But what this novel has over Amber, and yes, Dragaera is its commitment in word and deed, to inclusivity. This novel, especially of the three novels, makes it clear how welcoming a fantasy this is for all readers of any stripe. The aforementioned Vannek, although the term isn’t used in the series itself, is transgender and Vannek’s struggle with finding themselves is a theme that was touched in the second volume but gets more play here with Vannek’s further importance to the leadership of the remaining Naor horde. Other characters are depicted as gay, bisexual, and polyamorous and while having a character call this all out in dialogue may seem like “virtue signaling” to a certain mindset, it does help hammer home Jones’ point that heroes come in all stripes and types. You, too, can earn a heroic epithet, if 

As in the previous novels, there is a real “second generation of Amberites” feel to Rylin, Elenai, Vannek and their peers. The big wheels of the previous generation are here, sometimes in unusual or not quite hale and complete manners--Kyrkenall and N’alhr in particular, make room for the new generation to step up and take charge. The older generation, in power and influence are important, crucial, even, but in the end this is the story of the new generation rising up and facing challenges and overcoming them, not taking an assistant role to their mentors and higher ups. Throughout the series, Jones has done a great job with this from the beginning, and it is here in the final volume that the “second generation” really steps up. This sort of handoff is a tricky thing to do in any fantasy but it is part of the fabric and the point of Jones’ world.

While the second novel was somewhat darker that the first in terms of plot and events, this third novel, while remaining true to its roots, definitely leans into the third book of the trilogy where the hard choices have to be made, the most noble of stands, and yes the heroic sacrifices. Characters that go back to the beginning of this series are tested, and do die bravely against terrible enemies. 

The characters live up to the Oath of the Altenerai:

"When comes my numbered day, I will meet it smiling. For I will have kept this oath.

I shall use my arms to shield the weak.

I shall use my lips to speak the truth, and my eyes to seek it.

I shall use my hand to mete justice to high and to low, and I will weight all things with heart and mind.

Where I walk the laws will follow, for I am the sword of my people and the shepherd of their lands.

When I fall, I will rise through my brothers and sisters, for I am eternal."

Or, from our own world,  to quote Horatius:

Then out spake brave Horatius,

The Captain of the Gate:

"To every man upon this earth

Death cometh soon or late.

And how can man die better

Than facing fearful odds,

For the ashes of his fathers,

And the temples of his Gods."

I can hope that this series will make more readers, and publishers take notice of Jones’ talents in specific and in general the value, importance, and joy in positivist, heroic, optimistic fantasy, even as terrible things happen and noble heroic sacrifices occur.  There will always be a place for morally grey protagonists, hard and dark situations and themes, and “evils which exist to oppose other evils”. I wouldn’t want grimdark and dark fantasy to ever go away. The Ring-Sworn Trilogy, ending here with When the Goddess Wakes, however, shows that for me, oftentimes, I would like scoop sof the complex and bright Madagascaran Vanilla ice cream of Heroic epic fantasy in my reading diet  to go with the dark chocolate ice cream of Grim and dark epic fantasy in it.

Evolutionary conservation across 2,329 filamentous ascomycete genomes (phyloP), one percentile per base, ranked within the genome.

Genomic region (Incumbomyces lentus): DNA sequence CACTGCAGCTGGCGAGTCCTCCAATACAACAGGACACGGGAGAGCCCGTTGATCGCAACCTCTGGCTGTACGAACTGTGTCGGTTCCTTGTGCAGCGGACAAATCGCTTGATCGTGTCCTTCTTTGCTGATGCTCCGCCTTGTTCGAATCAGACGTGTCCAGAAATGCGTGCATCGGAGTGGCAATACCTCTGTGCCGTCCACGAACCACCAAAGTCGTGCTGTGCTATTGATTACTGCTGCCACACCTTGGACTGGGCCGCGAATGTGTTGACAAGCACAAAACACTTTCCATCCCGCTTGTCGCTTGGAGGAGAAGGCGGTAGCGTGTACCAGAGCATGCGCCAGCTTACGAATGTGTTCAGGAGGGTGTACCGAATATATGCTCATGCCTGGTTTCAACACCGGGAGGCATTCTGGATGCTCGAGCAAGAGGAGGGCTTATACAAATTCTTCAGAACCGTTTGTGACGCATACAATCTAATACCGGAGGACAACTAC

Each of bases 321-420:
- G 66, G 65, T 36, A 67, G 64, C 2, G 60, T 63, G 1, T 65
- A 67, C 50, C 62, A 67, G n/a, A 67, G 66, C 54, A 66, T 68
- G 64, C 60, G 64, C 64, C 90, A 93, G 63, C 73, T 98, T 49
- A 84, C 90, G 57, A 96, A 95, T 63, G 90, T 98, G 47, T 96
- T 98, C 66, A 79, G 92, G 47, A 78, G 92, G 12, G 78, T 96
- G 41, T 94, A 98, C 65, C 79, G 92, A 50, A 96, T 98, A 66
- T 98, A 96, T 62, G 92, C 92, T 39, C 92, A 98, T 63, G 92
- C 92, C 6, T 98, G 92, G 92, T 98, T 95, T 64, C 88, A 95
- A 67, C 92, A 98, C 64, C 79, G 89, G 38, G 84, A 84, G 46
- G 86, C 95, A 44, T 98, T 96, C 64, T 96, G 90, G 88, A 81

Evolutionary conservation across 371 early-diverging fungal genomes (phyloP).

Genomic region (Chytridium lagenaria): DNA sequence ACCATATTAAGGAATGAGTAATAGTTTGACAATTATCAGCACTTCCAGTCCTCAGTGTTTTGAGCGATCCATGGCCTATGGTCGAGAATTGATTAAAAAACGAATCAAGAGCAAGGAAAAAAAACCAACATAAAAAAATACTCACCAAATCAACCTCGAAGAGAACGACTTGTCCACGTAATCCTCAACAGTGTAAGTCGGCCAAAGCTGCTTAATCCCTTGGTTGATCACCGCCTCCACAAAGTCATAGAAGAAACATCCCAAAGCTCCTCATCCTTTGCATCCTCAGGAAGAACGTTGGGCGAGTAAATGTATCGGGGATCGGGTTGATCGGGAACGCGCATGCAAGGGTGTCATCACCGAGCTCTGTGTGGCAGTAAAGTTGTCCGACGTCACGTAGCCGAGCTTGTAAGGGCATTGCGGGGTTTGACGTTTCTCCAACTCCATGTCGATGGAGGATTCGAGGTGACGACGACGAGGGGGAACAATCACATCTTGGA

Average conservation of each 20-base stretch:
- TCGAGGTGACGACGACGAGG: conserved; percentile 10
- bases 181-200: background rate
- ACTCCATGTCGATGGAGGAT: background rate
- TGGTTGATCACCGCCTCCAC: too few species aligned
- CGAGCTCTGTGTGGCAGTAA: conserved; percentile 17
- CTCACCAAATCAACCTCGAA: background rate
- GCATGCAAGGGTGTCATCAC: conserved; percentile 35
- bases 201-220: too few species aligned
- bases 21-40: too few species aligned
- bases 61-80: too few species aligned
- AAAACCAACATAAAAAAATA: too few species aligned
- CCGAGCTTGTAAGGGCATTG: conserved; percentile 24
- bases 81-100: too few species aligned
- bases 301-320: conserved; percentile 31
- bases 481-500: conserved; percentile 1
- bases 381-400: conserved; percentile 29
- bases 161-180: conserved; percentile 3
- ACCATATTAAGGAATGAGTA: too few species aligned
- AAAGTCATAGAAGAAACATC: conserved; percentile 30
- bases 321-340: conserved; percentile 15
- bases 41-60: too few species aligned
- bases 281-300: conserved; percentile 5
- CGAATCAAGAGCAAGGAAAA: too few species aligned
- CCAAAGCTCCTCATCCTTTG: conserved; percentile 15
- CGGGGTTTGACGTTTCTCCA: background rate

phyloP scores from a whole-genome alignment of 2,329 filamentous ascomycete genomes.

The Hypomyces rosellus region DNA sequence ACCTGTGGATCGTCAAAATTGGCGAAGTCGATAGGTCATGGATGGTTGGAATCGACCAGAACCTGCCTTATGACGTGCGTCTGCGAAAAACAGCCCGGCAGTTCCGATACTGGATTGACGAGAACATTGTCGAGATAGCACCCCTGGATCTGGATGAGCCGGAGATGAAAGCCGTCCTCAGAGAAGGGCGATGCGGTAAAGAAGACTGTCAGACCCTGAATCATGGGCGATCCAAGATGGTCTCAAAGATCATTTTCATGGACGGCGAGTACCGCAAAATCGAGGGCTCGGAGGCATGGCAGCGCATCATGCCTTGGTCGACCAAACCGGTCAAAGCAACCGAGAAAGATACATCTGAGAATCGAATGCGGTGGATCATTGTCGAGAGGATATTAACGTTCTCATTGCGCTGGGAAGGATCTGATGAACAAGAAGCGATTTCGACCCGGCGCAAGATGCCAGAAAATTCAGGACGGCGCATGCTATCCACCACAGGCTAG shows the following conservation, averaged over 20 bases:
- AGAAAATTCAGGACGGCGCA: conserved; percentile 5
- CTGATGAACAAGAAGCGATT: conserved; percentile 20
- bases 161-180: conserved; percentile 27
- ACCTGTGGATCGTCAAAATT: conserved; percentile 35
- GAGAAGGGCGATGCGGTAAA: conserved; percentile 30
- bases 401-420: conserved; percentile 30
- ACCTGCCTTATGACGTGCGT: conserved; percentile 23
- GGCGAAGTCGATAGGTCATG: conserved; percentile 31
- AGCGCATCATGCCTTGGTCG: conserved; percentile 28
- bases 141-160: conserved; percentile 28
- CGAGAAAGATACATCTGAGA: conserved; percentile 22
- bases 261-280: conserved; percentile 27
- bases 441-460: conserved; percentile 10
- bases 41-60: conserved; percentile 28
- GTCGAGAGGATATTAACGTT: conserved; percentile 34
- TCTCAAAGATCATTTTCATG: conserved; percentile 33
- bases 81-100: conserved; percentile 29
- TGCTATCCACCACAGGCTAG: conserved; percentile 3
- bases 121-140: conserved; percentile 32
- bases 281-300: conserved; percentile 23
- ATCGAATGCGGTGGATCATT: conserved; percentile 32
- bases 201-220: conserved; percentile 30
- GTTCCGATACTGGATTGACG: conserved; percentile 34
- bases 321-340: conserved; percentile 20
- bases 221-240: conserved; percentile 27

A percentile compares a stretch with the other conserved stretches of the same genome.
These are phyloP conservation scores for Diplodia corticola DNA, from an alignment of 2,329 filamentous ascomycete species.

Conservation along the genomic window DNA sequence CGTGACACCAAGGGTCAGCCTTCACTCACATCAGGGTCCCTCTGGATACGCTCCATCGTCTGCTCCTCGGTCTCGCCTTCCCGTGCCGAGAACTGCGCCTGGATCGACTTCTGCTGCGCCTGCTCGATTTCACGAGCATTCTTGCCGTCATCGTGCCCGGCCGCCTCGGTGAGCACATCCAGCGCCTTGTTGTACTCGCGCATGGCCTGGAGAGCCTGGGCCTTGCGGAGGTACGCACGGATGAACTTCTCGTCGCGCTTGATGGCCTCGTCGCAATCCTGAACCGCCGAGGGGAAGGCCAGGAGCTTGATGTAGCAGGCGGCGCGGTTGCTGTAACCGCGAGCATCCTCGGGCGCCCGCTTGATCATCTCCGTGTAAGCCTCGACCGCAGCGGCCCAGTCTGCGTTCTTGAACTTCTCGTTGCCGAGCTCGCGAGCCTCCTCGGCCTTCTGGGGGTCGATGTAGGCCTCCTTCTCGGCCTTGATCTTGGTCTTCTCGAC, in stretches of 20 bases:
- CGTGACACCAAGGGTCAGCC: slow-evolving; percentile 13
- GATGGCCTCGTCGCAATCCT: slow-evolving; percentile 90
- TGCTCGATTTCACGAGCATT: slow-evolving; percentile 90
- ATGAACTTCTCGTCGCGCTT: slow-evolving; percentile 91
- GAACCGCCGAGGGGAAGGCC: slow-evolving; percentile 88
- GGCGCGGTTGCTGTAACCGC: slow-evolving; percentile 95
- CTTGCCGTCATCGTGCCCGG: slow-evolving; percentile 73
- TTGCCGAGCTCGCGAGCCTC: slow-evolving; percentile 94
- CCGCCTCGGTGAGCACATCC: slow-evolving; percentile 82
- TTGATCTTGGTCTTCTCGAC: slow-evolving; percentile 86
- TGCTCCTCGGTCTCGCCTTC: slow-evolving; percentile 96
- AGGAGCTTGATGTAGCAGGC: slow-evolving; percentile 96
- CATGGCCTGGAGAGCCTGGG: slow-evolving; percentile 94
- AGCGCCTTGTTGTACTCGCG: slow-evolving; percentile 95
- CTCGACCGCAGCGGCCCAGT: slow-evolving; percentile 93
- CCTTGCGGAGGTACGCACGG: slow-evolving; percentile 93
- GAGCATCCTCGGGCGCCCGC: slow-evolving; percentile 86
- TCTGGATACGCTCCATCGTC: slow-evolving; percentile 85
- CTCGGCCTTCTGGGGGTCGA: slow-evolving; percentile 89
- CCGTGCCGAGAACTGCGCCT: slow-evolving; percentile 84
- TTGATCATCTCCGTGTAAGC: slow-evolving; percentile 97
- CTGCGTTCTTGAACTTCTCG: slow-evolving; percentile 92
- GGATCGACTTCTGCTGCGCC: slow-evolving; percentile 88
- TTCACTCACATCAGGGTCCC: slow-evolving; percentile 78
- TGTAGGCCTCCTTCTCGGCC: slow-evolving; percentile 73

As always you won't want to start here. Go start with For The Killing of Kings and plunge into this world, characters and ethos of entertaining heroic fantasy.


The Math

Baseline Score: 8/10

Bonuses: +1 for excellent action beats and spirit of adventure that keeps the pages turning.

+1 for a strong, diverse and interesting cast of characters.

Penalties: -1 A couple of the bits of plotting felt a little jangled and rushed

Nerd Coefficient: 9/10

Reference: Jones, Howard Andrew, When the Goddess Wakes (Tor, 2021)

 POSTED BY: Paul Weimer. Ubiquitous in Shadow, but I’m just this guy, you know? @princejvstin.

Wednesday, October 6, 2021

Thursday Morning Superhero

It is officially October and horror season has arrived. In addition to some amazing spooky comic adaptations hitting Netflix in the near future (Locke and Key season 2 and Sandman), ComiXology is celebrating with exclusive Scott Snyder books for Scottober! If you are a horror fan, I wanted to share some recent comics that I have really been enjoying that are well worth your time. If you are looking for some older classics you can do no wrong with Locke and Key, The Sixth Gun, Harrow County, Nailbiter, and Baby Teeth.

I can't help myself.  I am far too excited about the second season of Locke and Key and wanted to share the new trailer here before delving into some new books.

We Have Demons - Only available on ComiXology from Scott Snyder and Greg Capullo

I was introduced to the dynamic duo of Scott Snyder and Greg Capullo when the New 52 launched with their incredible Court of Owls run.  Scottober features eight exclusive, creator owned books from Snyder in a partnership with ComiXology.  This book features Lam, a pastor's daughter, discovering that there is more to her father, and the world she lives in, then she previously understood. This includes a secret society that I cannot wait to learn more about and of course it also involves demons given the title.  I thoroughly enjoyed the first book and cannot wait to read more.

Silver Coin - From Michael Walsh and an amazing cast of collaborators